[Weekend Briefing] EU, South Korea join forces in cybersecurity

By Dain Oh, The Readable
Jun. 30, 2023 9:45PM GMT+9 Updated Jul. 1, 2023 12:50AM GMT+9

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Hello! This is Dain Oh in South Korea. A historic event took place in Seoul today, gathering together heads of diplomacy and cybersecurity from Europe and South Korea. Under the Swedish Presidency of the Council of the European Union, the high-level conference on cybersecurity was held for the first time. The event was co-organized by Enhancing Security Cooperation In and With Asia (ESIWA), having Dr. Cormac Callanan as a moderator.

Ambassadors from Sweden, France, the Czech Republic, and Belgium appeared in the high-level session along with South Korean national leaders who oversee cybersecurity policies and international cooperation. The speeches from the event themselves are historic records for the field of cybersecurity, so I have included them in this briefing. Our readers can also find Kuksung Nam’s article about cybersecurity training which was discussed at today’s conversation. Have a great weekend!

1. EU-ROK high-level conference on cybersecurity (June 30, 2023)

Thierry Breton, EU Commissioner for Internal Market, is delivering his keynote speech at the EU-ROK high-level conference on cybersecurity. Photo: Thierry Breton (@ThierryBreton)

Click here to read the full scripts of opening remarks and keynote speeches.

  • Opening remarks by Park Yun-kyu, 2nd Vice Minister of the Ministry of Science & ICT, Republic of Korea
  • Keynote speech by Thierry Breton, EU Commissioner for Internal Market
  • Keynote speech by Cho Hyun-woo, Ambassador for International Security Affairs, Republic of Korea

2. Cybersecurity education should focus on training the defenders, expert asserts

South Korea should be making efforts to train the cyber defenders rather than the offenders to protect the country from a new era where everything is connected to the internet, according to a cybersecurity professional on Friday.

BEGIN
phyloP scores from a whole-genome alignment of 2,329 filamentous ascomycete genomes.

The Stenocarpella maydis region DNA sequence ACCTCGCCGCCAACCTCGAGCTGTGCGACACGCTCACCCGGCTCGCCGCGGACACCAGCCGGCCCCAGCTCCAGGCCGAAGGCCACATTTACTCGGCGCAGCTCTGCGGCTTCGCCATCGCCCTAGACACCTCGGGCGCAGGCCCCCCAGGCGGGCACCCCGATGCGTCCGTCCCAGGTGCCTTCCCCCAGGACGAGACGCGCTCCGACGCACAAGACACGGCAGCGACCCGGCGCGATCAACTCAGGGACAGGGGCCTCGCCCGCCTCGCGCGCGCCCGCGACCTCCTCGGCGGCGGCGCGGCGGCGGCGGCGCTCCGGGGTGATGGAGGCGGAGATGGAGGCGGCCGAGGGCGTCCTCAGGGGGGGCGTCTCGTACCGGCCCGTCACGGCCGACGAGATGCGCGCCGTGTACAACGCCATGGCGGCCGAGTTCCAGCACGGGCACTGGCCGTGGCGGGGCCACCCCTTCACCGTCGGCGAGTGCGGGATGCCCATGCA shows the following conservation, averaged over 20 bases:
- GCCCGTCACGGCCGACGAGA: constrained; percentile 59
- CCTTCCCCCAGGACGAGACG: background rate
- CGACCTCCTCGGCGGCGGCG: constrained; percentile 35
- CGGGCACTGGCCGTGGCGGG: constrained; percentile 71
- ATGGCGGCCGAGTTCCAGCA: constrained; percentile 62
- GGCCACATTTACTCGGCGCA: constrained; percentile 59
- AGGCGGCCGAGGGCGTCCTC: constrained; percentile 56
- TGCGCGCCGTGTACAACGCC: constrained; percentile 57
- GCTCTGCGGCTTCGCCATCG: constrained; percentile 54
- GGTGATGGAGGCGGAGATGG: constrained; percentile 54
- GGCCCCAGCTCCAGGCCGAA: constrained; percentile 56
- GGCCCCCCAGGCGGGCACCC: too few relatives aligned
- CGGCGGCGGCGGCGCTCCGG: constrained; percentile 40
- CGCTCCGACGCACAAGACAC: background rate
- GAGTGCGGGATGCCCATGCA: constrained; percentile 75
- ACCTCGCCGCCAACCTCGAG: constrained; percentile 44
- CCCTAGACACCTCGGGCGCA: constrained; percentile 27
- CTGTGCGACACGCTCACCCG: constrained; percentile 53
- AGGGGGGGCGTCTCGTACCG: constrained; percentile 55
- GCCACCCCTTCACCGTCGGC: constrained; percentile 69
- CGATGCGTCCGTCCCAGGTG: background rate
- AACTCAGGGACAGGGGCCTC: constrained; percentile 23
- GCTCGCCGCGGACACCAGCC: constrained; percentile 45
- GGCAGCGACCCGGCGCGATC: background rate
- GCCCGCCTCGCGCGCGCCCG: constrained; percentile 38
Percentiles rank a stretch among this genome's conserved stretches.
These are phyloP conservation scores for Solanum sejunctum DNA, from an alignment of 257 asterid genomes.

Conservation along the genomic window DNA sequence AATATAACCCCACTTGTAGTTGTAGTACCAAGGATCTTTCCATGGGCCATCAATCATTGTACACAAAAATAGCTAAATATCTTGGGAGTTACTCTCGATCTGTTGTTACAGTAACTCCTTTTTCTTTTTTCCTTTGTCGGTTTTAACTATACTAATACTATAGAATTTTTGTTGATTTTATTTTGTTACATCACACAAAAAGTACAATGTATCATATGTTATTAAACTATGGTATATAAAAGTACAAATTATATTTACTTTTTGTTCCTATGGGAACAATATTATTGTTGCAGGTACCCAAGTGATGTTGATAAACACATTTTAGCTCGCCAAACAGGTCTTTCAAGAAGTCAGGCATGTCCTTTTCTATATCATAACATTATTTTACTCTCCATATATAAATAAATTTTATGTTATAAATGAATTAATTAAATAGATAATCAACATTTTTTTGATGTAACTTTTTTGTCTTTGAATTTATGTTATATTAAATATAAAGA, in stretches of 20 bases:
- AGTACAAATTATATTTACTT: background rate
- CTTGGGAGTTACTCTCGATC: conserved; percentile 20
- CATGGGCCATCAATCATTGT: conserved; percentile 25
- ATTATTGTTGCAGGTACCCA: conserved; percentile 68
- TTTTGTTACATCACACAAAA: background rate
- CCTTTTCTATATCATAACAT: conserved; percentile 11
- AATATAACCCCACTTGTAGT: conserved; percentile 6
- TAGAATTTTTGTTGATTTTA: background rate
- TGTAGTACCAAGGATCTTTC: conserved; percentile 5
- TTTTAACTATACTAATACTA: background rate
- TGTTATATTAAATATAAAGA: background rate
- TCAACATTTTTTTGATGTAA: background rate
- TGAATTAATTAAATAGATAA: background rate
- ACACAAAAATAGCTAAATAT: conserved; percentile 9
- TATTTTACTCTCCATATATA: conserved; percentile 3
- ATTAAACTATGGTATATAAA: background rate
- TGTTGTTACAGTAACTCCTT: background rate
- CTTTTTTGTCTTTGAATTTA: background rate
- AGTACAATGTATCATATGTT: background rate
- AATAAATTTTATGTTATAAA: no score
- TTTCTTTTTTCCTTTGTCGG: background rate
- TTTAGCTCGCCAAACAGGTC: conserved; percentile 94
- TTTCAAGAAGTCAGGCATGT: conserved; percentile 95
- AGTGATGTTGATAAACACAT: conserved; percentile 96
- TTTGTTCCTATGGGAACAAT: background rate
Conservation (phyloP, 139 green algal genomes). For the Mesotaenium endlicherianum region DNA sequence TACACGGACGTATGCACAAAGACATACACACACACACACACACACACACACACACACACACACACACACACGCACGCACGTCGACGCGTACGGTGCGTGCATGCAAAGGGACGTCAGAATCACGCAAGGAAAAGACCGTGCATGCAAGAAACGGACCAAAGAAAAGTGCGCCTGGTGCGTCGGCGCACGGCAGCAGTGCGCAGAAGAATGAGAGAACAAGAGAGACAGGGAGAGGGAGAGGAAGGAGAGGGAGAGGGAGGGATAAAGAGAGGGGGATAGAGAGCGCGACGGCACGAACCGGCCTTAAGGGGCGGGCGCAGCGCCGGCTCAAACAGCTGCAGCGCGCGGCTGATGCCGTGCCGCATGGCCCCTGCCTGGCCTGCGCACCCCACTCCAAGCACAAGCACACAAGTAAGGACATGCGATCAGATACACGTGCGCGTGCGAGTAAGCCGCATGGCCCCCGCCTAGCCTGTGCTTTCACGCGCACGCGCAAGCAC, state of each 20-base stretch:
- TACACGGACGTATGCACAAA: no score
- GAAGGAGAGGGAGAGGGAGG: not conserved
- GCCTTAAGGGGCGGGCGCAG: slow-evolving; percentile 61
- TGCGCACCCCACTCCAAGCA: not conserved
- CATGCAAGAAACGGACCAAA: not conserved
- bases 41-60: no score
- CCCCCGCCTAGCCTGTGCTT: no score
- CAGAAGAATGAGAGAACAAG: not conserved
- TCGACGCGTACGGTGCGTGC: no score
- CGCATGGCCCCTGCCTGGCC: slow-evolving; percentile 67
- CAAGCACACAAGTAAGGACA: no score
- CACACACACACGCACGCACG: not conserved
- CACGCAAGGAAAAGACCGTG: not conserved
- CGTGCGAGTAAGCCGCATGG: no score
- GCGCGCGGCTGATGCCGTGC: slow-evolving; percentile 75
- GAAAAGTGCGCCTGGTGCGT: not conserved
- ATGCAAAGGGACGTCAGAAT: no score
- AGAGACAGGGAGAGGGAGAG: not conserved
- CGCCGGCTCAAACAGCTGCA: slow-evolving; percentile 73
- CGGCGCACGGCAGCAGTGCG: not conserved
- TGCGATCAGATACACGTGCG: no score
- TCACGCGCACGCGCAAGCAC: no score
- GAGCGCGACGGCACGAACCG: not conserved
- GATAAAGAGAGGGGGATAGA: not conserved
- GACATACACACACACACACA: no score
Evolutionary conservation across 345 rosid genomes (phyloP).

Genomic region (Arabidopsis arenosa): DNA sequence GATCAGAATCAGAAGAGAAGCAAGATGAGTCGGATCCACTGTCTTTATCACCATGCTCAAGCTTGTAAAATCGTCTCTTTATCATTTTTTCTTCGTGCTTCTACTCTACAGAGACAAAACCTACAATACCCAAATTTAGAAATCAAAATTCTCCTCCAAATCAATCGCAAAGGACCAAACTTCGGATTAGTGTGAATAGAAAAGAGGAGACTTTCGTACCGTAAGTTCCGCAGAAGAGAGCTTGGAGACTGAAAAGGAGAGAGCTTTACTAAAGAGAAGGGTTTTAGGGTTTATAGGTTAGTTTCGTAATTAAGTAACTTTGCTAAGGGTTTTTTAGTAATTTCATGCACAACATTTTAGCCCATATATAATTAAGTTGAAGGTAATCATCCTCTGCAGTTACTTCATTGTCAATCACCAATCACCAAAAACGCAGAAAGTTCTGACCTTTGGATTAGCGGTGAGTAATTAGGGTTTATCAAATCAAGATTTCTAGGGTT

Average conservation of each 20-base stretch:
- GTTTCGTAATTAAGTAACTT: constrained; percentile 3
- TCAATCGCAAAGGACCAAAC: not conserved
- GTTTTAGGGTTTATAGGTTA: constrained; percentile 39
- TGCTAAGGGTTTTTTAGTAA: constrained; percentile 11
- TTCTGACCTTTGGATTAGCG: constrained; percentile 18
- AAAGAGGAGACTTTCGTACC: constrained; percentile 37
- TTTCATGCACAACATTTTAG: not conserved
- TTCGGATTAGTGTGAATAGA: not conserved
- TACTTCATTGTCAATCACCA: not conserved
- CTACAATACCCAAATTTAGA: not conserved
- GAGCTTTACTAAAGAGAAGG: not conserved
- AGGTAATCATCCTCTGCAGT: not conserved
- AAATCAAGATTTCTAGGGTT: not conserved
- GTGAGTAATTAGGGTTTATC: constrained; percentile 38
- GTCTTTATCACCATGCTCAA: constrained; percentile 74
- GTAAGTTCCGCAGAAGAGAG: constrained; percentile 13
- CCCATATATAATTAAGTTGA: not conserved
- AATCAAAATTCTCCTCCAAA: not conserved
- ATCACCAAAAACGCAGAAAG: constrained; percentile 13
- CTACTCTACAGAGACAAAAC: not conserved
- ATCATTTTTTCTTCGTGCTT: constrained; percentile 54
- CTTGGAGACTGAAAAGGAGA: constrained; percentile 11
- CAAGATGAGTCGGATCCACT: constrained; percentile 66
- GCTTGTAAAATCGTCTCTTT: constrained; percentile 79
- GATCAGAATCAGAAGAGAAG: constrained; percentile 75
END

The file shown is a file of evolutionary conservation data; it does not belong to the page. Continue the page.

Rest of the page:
“South Korea is more reliant to the internet than North Korea. The difference will get bigger as we go through the fourth industrial revolution,” said Kim Seung-joo, a cybersecurity professor at Korea University and a member of the presidential defense innovation committee, during a panel discussion at South Korea and the European Union’s high-level cybersecurity conference. “This means we need to focus on educating the defenders.” To read the full article, click here.

3. ChatGPT security guideline is published by Korean intelligence agency

Designed by Areum Hwang, The Readable

The National Intelligence Service of South Korea published a security guideline on Thursday regarding generative artificial intelligence technology. In the 60 pages of instructions, the spy agency specified security threats that may result from using generative AI and recommended that users not enter any classified or sensitive information into the latest technology.

“While ChatGPT came into the limelight, it was difficult for public institutions to make use of it due to the absence of security measures by the government,” described the NIS in its press release. “Moreover, the general public needs something to refer to when they want to use ChatGPT safely,” added the national security observer agency. To read the full article, click here.

4. Break down questions to get the right answer from ChatGPT, cybersecurity researcher says

Users have to break down questions in detail to get the information they need from the latest artificial intelligence (AI) chatbot, according to a cybersecurity expert on Tuesday.